Before you even get started on the adjustment, the gas system and the chamber have to be spotless.
The SVT has a fluted chamber neck to compress the case neck and aid in extraction. If it's not clean, the bolt will rip the case in half, and eventually break the extractor. Parts for these rifles are not easy to find.
The gas adjustment nut is held in place by the gas piston. The gas cylinder covers the piston and drives the bolt actuating rod back.
Corrosive ammo that was used in these guns causes havoc on these two critical parts. Piston and cylinder need to be cleaned after every use. They also need to be within specs. I have a source for these parts made in stainless steel if you need them. New made recoil springs too.
4 tools you'll need are a SVT gas adjustment wrench, a rubber mallet, a SKS sight adjuster, and a broken case extractor will keep your day from being ruined. The SKS tool works on the SVT sight, and will double as a stock crossbolt tool as well. On a side note, the SVT was designed to be loaded with Mosin stripper clips with the magazine in place.
The gas adjustment nut has 5 flats with numbers stamped on them. The flat facing straight up, and lined up with the index mark, is the setting the rifle is shooting at.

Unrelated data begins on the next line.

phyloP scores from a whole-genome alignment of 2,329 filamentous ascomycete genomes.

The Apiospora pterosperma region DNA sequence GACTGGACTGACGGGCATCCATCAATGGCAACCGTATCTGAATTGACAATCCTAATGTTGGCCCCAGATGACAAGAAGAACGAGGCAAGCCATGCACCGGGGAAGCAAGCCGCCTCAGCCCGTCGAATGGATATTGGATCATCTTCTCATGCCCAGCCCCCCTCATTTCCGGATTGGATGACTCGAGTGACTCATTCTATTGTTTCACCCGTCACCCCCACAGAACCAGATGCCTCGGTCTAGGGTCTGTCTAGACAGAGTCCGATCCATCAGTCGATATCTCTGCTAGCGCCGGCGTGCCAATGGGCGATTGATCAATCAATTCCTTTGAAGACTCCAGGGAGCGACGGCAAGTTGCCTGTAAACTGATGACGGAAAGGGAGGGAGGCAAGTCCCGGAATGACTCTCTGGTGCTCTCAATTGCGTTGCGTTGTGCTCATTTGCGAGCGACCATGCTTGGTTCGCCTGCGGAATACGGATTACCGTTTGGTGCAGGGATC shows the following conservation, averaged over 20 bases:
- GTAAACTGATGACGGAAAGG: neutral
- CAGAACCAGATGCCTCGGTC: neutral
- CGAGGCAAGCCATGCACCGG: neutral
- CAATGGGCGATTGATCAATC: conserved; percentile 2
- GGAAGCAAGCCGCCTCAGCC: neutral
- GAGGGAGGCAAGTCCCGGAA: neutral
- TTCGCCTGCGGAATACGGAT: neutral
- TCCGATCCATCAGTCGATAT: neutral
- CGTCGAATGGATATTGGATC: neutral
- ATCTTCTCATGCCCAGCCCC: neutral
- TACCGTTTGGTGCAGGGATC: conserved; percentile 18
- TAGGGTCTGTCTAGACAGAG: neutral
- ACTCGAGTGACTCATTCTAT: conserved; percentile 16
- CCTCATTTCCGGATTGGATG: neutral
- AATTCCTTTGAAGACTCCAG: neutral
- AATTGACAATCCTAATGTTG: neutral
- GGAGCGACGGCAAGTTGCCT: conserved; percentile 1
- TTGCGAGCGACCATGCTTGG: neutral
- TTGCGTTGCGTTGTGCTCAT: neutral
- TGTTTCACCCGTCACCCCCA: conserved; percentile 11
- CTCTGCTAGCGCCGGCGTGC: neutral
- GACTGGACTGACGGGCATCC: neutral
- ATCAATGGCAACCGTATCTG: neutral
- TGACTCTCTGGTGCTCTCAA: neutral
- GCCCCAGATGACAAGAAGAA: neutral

For any given ammo, start at the lowest setting of 1.1. If the bolt doesn't cycle and eject the spent case, set the butt of the rifle on the ground and use the rubber mallet on the bolt handle to eject it. Turn the setting up to the next flat, making sure it's lined up perfectly. It has holes that have to be lined up with the gas port in the muzzle extension and barrel.
Repeat this procedure until the case ejects about 5 feet from you. Any more than that, and you risk damage to the rifle.
Light ball works the best, brass cases feed the best. Copper washed cases may have some feeding issues with reproduction mags. Lacquer coated cases work well if you keep the rifle from over heating with rapid fire, and they get hot fast! The lacquer melts off the case and gums up the chamber and flutes. A bronze .45cal bore brush and carburetor cleaner from the breech end will clean the chamber out and give positive extraction.
This gas adjustment tool fits better than an original, and a fraction of the price. http://www.blackrivergunsmithing.com
I noticed what appears to be a pin or something below it. Is this part of the adjustment? Is it a locking pin or something? If so, how is it suppose to move?
That's the muzzle extension wedge that holds the muzzle extension to the barrel. Don't remove it unless absolutely necessary!